Every miner knows the risks it takes to work in such an industry. However, nothing can prepare someone for accidents like the ones we are about to show you. Here is a list with five of the deadliest mining accidents in the world.
1. Explosion at Benxihu Colliery
With a history marked by violence and forced labor under dual Chinese and Japanese, this mine, located in China, was the stage of a coal-dust explosion in 1942. The accident and the posterior “safety” measures to put out the fire killed a full third of the workers on duty at the time: 1,549 people. It took 10 days to remove all the bodies, which were buried in a mass grave.
2. Courrières mine disaster
On March 10, 1906, a coal-dust explosion destroyed this mine in Northern France, killing at least two-thirds of the miners. A total of 1,099 died, including many children, and many of the survivers suffered horrible burns or were sickened by the gases. The event, still the worst mining disaster in Europe’s history, sparked strikes in the country.
3. Accidents at Japanese coal mines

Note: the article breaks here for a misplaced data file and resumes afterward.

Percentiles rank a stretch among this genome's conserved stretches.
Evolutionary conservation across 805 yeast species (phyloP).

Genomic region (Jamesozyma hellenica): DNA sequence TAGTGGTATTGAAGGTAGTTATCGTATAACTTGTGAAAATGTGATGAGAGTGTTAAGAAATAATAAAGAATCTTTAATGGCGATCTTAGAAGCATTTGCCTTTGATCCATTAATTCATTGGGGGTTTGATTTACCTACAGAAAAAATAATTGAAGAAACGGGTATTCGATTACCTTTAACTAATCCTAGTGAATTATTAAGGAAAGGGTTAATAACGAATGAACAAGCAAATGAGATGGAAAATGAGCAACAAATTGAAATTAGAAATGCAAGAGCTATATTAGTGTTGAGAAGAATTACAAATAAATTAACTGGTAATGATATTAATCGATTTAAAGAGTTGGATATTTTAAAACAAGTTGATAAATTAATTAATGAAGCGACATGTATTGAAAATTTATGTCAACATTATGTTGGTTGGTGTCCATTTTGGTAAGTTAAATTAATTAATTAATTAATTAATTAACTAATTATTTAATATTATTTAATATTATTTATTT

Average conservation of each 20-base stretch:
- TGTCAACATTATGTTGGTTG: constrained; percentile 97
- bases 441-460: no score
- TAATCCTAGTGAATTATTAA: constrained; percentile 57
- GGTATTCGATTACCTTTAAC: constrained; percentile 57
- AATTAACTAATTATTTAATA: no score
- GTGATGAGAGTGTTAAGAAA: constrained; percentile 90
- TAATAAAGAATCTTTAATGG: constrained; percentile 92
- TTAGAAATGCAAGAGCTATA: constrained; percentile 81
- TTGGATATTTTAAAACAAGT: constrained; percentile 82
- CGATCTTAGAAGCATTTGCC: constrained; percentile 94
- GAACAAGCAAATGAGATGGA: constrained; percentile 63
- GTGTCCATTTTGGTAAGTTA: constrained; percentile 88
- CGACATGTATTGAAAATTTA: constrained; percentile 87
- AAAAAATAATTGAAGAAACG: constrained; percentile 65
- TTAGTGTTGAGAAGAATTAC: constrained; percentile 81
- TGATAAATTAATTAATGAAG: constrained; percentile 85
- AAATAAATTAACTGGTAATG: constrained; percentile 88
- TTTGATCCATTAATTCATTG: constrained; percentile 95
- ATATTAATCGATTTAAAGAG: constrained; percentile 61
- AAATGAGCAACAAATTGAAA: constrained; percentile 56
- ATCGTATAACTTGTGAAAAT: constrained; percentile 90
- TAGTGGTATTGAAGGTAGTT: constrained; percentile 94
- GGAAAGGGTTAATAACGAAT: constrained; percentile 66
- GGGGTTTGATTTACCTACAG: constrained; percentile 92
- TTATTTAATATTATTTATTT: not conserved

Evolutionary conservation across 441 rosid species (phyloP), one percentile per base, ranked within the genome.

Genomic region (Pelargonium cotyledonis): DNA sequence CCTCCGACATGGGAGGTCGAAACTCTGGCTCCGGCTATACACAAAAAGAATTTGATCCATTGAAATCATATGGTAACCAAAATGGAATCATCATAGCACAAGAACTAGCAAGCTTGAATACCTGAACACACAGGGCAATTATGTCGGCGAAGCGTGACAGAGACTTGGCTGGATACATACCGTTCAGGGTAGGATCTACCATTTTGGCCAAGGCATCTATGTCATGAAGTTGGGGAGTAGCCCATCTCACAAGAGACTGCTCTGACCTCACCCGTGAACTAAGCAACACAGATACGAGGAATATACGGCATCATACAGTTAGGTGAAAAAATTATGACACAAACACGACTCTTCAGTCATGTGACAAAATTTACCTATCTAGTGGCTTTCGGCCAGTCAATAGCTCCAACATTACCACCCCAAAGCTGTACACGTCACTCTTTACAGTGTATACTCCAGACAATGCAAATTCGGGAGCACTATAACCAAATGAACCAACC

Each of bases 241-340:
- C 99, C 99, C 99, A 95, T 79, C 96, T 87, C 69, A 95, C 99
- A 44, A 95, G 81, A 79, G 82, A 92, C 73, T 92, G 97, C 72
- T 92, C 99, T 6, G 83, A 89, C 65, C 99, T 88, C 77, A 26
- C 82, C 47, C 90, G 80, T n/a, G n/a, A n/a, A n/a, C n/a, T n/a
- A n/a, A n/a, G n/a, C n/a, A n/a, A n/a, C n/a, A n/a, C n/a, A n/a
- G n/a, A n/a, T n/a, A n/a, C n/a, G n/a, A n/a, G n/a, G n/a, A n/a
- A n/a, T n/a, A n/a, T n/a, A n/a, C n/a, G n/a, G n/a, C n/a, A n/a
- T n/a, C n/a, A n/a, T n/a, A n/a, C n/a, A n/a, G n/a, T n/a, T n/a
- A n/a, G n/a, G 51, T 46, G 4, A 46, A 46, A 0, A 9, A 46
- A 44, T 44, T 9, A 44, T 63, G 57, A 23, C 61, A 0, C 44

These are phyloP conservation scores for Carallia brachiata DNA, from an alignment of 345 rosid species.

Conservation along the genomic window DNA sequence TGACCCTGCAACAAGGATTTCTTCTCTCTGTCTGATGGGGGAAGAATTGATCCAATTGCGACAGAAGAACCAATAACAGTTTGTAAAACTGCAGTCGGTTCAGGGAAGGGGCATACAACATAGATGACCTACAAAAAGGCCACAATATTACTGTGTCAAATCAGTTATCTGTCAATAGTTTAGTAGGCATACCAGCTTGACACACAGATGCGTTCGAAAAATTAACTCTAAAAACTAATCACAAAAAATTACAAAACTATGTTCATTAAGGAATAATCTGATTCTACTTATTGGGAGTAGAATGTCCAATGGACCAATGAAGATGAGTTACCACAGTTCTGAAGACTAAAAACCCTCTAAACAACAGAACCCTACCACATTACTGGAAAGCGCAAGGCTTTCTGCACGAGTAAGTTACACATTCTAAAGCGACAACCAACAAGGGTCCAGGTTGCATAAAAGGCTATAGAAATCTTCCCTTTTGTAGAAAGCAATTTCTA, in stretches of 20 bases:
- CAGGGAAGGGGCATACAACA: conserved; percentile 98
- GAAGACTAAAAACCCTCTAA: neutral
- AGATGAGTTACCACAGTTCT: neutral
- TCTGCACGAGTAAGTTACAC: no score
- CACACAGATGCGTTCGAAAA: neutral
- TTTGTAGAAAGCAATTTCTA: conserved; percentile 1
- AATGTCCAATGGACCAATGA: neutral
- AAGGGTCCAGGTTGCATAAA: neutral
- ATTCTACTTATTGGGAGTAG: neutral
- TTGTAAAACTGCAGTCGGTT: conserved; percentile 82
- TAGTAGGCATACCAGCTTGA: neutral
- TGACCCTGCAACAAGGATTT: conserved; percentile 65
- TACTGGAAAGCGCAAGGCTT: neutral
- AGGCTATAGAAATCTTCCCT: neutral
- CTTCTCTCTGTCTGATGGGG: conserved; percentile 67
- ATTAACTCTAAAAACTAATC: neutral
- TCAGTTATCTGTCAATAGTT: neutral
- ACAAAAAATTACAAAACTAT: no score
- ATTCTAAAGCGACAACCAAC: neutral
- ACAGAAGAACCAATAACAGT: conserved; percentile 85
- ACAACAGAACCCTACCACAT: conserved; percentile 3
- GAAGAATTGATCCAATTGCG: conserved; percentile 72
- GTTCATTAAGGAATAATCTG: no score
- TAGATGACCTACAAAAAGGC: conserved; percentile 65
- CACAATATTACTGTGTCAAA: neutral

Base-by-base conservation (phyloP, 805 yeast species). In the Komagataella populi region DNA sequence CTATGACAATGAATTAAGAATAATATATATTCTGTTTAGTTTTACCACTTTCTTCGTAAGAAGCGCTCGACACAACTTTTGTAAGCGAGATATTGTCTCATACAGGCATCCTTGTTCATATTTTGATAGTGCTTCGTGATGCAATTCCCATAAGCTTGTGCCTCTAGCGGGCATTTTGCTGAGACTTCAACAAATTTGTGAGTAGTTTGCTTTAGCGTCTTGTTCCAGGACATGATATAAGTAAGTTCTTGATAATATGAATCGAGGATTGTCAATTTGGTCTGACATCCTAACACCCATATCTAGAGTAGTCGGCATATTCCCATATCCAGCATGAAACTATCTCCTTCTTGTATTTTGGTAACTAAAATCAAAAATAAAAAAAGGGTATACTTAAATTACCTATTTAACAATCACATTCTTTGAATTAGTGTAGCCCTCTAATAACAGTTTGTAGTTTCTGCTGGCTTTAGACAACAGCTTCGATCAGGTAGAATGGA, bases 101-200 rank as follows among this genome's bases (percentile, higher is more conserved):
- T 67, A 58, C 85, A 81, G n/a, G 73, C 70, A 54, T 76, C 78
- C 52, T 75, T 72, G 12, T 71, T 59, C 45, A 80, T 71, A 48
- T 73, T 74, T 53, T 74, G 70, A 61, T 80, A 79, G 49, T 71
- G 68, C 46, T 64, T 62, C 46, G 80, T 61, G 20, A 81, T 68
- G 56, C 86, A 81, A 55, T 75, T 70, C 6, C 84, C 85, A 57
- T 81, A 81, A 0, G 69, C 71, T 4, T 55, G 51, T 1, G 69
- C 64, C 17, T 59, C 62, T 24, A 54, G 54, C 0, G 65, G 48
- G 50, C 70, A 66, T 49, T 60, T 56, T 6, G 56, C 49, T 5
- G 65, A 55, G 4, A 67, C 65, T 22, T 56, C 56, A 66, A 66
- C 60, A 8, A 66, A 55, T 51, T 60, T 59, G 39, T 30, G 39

A gas explosion at the Japanese Mitsubishi Hojyo coal mine, on December 15, 1914, killed 687 workers. It’s still the deadliest mining accident in the country’s history, but not the only one. On November 9, 1963, another 458 miners were killed in the Mitsui Miike coal mine, most of them from carbon monoxide poisoning.
4. Welsh coal mining disasters
The Senghenydd Colliery disaster happened on October 14, 1913, and was most likely caused by a methane explosion that ignited coal dust. The accident killed 439 miners, making it the most deadly mine accident in the United Kingdom. Although this was the worst mining disaster in Wales, more occured from 1850 to 1930. On 1894, for instance, 290 died at the Albion Colliery in Cilfynydd, due to a gas explosion.
5. Coalbrook, South Africa
The biggest mine disaster in South African history changed the way the country dealt with safety issues and resulted in an investment in suitable rescue drilling equipment. On January 21, 1960, a rock fall in a section of the Coalbrook mine trapped 437 miners. Of those casualties, 417 died of methane poisoning because there wasn’t any device strong enough to save the workers.